If you have been injured on the job, you're in a tough situation. Understandably, you want to return to work as soon as possible by taking advantage of medical treatment.
Where do you draw the line? How about opioids?
It's a fact that the proper use of opioids can help injured workers return to work. In the long run, however, the painkillers may be much more trouble than they are worth, because the treatment is more expensive and may not speed up the return of workers to their jobs.
That's the conclusion of new research reported by MarketWatch.com. The study shows long-term use of opioids roughly tripled the amount of money that employers spend on temporary disability benefits when compared to workers with similar injuries who were not prescribed opioids. The bottom line: researchers found no evidence that opioids are beneficial when prescribed in workers' compensation cases.
Teaming up for the study were researchers at the Workers Compensation Research Institute in Cambridge, Massachusetts, the Alice Peck Day Memorial Hospital in Lebanon, New Hampshire, and the Department of Economics at the University of California, Irvine. The National Bureau of Economic Research, also in Cambridge, distributed the study.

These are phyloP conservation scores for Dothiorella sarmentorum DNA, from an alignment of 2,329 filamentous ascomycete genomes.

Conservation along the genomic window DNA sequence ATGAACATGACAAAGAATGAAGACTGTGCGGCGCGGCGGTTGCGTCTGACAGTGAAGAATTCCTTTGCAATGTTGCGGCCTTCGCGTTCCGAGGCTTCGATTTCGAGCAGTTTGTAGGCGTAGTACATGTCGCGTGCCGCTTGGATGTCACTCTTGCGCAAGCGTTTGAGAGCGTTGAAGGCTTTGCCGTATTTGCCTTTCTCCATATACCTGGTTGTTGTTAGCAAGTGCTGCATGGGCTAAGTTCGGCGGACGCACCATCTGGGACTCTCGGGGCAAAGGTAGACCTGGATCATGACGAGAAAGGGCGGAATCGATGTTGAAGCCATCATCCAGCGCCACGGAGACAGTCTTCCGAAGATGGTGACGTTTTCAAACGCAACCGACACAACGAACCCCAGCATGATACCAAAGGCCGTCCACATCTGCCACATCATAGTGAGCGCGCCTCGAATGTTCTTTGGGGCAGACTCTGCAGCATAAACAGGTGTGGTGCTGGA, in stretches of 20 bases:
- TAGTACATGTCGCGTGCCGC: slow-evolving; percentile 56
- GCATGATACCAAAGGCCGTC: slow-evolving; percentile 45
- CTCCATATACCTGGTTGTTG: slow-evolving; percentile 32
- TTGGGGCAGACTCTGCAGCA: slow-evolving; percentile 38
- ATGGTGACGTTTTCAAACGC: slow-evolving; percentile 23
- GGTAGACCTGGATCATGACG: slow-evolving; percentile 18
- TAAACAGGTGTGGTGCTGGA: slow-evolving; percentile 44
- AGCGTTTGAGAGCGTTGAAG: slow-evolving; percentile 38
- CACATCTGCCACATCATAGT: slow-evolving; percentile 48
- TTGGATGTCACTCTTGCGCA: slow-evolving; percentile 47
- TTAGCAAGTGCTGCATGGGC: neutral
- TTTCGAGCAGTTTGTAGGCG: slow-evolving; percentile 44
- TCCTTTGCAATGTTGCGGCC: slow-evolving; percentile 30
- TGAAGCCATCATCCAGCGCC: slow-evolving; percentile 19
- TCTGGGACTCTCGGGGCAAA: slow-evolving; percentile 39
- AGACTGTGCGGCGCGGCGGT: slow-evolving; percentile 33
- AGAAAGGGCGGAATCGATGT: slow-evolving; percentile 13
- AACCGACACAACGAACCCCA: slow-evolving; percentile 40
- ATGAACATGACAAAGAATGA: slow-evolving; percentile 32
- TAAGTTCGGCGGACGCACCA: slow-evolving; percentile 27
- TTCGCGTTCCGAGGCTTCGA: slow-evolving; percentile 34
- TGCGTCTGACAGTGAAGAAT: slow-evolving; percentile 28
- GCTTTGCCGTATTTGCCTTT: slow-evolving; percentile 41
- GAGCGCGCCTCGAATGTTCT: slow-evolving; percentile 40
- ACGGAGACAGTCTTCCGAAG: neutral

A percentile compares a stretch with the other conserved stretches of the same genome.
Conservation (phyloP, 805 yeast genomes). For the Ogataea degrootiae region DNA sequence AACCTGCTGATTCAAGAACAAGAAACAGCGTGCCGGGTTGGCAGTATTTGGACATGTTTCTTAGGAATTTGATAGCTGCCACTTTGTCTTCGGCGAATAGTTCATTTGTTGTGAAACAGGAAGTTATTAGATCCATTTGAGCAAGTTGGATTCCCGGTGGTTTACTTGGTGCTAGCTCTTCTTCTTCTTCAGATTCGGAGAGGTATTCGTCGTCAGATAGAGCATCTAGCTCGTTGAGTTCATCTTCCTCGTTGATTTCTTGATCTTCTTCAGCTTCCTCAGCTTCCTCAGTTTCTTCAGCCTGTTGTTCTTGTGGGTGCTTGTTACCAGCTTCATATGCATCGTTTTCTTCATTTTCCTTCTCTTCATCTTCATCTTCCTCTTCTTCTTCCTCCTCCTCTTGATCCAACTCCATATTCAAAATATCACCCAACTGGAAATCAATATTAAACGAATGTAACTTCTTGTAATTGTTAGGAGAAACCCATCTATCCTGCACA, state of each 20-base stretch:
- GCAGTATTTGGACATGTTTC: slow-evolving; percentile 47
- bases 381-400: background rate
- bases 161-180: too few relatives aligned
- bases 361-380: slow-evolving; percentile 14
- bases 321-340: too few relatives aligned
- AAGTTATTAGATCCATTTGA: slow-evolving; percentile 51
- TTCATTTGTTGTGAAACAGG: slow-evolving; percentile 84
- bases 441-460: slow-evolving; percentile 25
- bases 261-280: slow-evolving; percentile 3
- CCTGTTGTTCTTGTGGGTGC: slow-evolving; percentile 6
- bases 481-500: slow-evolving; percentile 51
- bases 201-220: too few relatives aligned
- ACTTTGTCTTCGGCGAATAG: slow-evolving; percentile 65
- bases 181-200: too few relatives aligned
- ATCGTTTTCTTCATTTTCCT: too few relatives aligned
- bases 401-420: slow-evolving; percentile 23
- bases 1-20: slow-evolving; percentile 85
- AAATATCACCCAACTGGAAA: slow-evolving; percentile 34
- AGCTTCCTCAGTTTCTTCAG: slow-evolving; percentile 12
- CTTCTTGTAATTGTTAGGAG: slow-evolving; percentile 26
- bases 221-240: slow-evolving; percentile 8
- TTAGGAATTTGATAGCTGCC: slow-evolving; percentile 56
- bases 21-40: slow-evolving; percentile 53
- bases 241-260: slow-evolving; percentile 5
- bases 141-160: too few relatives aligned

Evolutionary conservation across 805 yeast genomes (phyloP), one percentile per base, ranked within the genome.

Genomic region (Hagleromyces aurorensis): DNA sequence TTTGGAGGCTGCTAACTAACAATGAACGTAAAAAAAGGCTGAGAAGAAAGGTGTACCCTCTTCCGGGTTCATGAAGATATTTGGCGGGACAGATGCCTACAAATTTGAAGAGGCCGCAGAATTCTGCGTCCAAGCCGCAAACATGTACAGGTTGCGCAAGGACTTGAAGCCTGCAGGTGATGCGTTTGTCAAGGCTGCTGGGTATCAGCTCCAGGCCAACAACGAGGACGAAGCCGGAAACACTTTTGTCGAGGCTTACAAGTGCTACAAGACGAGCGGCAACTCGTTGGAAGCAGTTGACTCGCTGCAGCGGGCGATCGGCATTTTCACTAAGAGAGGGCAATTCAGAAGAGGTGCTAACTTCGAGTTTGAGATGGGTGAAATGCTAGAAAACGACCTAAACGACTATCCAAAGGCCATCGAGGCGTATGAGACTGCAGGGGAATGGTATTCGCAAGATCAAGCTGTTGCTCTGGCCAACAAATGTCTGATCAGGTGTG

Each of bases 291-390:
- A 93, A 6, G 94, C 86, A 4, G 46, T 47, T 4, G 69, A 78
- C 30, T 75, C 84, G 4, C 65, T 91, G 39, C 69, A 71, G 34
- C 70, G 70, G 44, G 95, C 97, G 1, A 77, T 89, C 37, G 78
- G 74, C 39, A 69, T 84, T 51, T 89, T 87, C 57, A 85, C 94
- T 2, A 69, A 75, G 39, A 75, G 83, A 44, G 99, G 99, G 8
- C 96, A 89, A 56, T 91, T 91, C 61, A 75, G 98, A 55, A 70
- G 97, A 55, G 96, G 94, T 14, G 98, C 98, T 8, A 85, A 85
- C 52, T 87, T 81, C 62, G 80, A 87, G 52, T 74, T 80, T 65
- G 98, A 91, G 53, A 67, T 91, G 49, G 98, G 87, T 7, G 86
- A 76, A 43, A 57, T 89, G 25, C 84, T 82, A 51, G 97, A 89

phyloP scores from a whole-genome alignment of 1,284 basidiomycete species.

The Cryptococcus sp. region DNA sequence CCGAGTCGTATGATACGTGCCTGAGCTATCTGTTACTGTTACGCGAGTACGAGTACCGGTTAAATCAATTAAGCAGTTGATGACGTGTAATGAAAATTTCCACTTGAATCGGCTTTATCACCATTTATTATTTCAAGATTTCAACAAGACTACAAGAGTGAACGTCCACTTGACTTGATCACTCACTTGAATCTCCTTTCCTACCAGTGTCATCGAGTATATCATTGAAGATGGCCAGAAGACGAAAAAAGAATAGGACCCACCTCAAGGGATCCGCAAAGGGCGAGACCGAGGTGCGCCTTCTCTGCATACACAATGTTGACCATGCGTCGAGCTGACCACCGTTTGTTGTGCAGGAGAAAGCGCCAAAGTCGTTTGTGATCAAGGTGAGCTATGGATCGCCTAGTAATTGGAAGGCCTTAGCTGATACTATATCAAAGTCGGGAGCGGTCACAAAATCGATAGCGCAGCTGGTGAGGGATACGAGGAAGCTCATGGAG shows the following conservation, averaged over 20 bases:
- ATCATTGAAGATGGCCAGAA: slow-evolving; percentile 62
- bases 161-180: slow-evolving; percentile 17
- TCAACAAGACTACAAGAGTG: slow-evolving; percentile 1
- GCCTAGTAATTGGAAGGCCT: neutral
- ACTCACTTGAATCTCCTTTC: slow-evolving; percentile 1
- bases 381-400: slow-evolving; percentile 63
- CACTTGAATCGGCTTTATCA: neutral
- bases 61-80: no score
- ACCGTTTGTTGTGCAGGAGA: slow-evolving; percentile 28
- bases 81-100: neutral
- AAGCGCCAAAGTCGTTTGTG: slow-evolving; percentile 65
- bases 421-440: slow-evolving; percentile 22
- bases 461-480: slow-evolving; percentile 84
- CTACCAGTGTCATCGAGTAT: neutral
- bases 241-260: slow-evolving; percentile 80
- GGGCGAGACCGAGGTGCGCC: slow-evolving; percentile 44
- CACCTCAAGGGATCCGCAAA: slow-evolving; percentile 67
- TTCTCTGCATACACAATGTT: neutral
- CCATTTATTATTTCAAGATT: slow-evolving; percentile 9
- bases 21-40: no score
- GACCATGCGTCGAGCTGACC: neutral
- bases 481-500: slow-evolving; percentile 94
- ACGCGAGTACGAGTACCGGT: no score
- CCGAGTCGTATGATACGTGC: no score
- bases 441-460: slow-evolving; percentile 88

The researchers analyzed workers who suffered back injuries on the job, who missed more than seven days of work and who could qualify for workers' compensation. They compared workers who were prescribed opioids for an extended time period to workers who were not. What they found is that workers who did not use opioids often returned to work sooner.
The researchers were careful to point out that the use of opioids sometimes may be necessary to help workers recover from injuries. They concluded, however, that the long-term use of opioids may be counter-productive and that state regulators should consider additional research into whether the way they prescribe opioids for injured workers make sense.
Employees who are under pressure can fight back
As an employee, though, you may be feel pressured to use opioids as part of your treatment plan. Your employer is looking for short-term gain at the risk of potential long-term issues - your health. Your reluctance to take opioids as part of your recovery could be interpreted as an unwillingness to cooperate with your employer at the potential cost of your job. In addition, as we hear more and more about opioids in the news every day, there's the obvious risk of addiction.
If you have suffered an injury on the job in Ohio and have questions about your medical options, your best bet is not your employer, an insurance company or the Bureau of Workers' Compensation. Each is looking out for its own interests, not yours. You need an advocate like the experienced workers' compensation lawyers at Hochman & Plunkett Co., L.P.A. We have more than 150 years of combined experience handling cases like yours, with offices in Dayton, Troy, Springfield and Cincinnati.